To Jean Shea ’19, nothing quite compares to the excitement of opening night.

“The adrenaline rush you get when performing is absolutely unreal,” she said. “As a senior in college, opening night is special because it’s sentimental, but also because I’ve taken on a leadership role. I make sure that my cast and crew are ready and encourage their progress every step of the way.”

The Stonehill College Visual & Performing Arts (VPA) Department recently restructured its offerings to better connect students such as Shea with the kinds of opportunities that will allow them to excel after graduation. 

With the incorporation of a new curriculum, new courses, a liberal arts core, and more musicals and performance opportunities, the performing arts major will provide students with a well-rounded education that allows them to tailor the experience to best pursue their passions.  

“It’s a design-your-own experience,” said Adam Lampton, VPA chair. The department will now offer a major in performing arts with concentrations in dance, music and theatre as well as a cross-disciplinary option.  

Lampton says the curriculum is designed to place students in a position to enter a creative economy upon graduation and set them apart by providing them with a strong foundation in the liberal arts.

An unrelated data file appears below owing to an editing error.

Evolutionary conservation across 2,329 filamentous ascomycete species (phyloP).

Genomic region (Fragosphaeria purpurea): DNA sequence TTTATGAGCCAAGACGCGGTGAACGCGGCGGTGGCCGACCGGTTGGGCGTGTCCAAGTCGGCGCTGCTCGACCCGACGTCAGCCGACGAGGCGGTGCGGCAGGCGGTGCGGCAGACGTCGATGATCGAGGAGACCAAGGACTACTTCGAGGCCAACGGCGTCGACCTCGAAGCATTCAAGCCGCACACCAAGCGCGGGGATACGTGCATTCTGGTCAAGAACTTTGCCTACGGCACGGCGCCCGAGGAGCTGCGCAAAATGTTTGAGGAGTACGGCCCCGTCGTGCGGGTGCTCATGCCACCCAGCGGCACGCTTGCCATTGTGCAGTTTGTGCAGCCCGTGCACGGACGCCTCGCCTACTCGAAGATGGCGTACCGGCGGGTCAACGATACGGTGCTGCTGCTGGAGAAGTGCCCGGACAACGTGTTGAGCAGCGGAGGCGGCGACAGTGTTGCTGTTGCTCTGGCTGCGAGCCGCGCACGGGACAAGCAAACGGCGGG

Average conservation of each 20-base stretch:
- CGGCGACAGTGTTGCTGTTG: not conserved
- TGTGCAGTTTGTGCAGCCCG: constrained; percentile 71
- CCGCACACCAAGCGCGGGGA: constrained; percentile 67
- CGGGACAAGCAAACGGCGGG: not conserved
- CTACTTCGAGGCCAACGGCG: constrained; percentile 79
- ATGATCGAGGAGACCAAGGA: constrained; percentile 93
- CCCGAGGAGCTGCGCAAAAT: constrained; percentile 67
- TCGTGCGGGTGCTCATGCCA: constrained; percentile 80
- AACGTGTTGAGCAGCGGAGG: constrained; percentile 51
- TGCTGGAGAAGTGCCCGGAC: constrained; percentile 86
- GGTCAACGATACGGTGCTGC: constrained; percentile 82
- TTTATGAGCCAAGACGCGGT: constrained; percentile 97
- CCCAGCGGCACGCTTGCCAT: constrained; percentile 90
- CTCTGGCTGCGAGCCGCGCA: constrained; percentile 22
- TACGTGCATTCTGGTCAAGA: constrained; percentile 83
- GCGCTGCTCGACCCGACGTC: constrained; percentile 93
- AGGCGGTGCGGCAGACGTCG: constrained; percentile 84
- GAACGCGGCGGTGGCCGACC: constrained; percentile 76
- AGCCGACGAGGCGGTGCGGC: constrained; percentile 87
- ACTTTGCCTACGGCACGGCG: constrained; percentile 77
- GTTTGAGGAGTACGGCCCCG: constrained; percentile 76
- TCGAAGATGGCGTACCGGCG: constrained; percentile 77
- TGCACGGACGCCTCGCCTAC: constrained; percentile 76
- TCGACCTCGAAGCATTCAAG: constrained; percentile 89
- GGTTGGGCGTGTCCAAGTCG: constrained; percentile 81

“The willingness of the teachers, and the department as a whole, to tailor the experience to meet a student’s goals is what sets us apart,” said Lampton.

We encourage students to not only take theater classes but to also broaden their horizons and take art, photography, film and history classes. You need to develop an unquenchable curiosity for the world and for what drives people.

Liberal arts at the core of new performing arts major

With the performing arts major, each student will take liberal arts courses that not only make them versatile but also inspire creativity. Students will take a core class as well as more academic-focused courses that cover topics such as writing for the discipline, administration, theory, and stage production, among others.

“The arts are folded within the liberal arts so the program is designed to fit within the School of Arts & Sciences,” said Lampton. “You get the well-rounded education that people associate with Stonehill.” 

For Matt Greene, theatre program director, it is important students experience all aspects of the business — both onstage and off — to learn what’s required to run a show.

“We encourage students to not only take theater classes but to also broaden their horizons and take art, photography, film and history classes,” said Greene, who prior to coming to Stonehill was a cast member of the renowned Blue Man Group. “You need to develop an unquenchable curiosity for the world and for what drives people. It strengthens your art because you’ll have more life-experience to draw from.” 

Adds Valerie Robertson, dance program director, “Being a performance major isn’t only about being a performer. At Stonehill, you learn more about the actual performing as well as the whole realm of dance.” 

Students quickly recognize the value of this philosophy.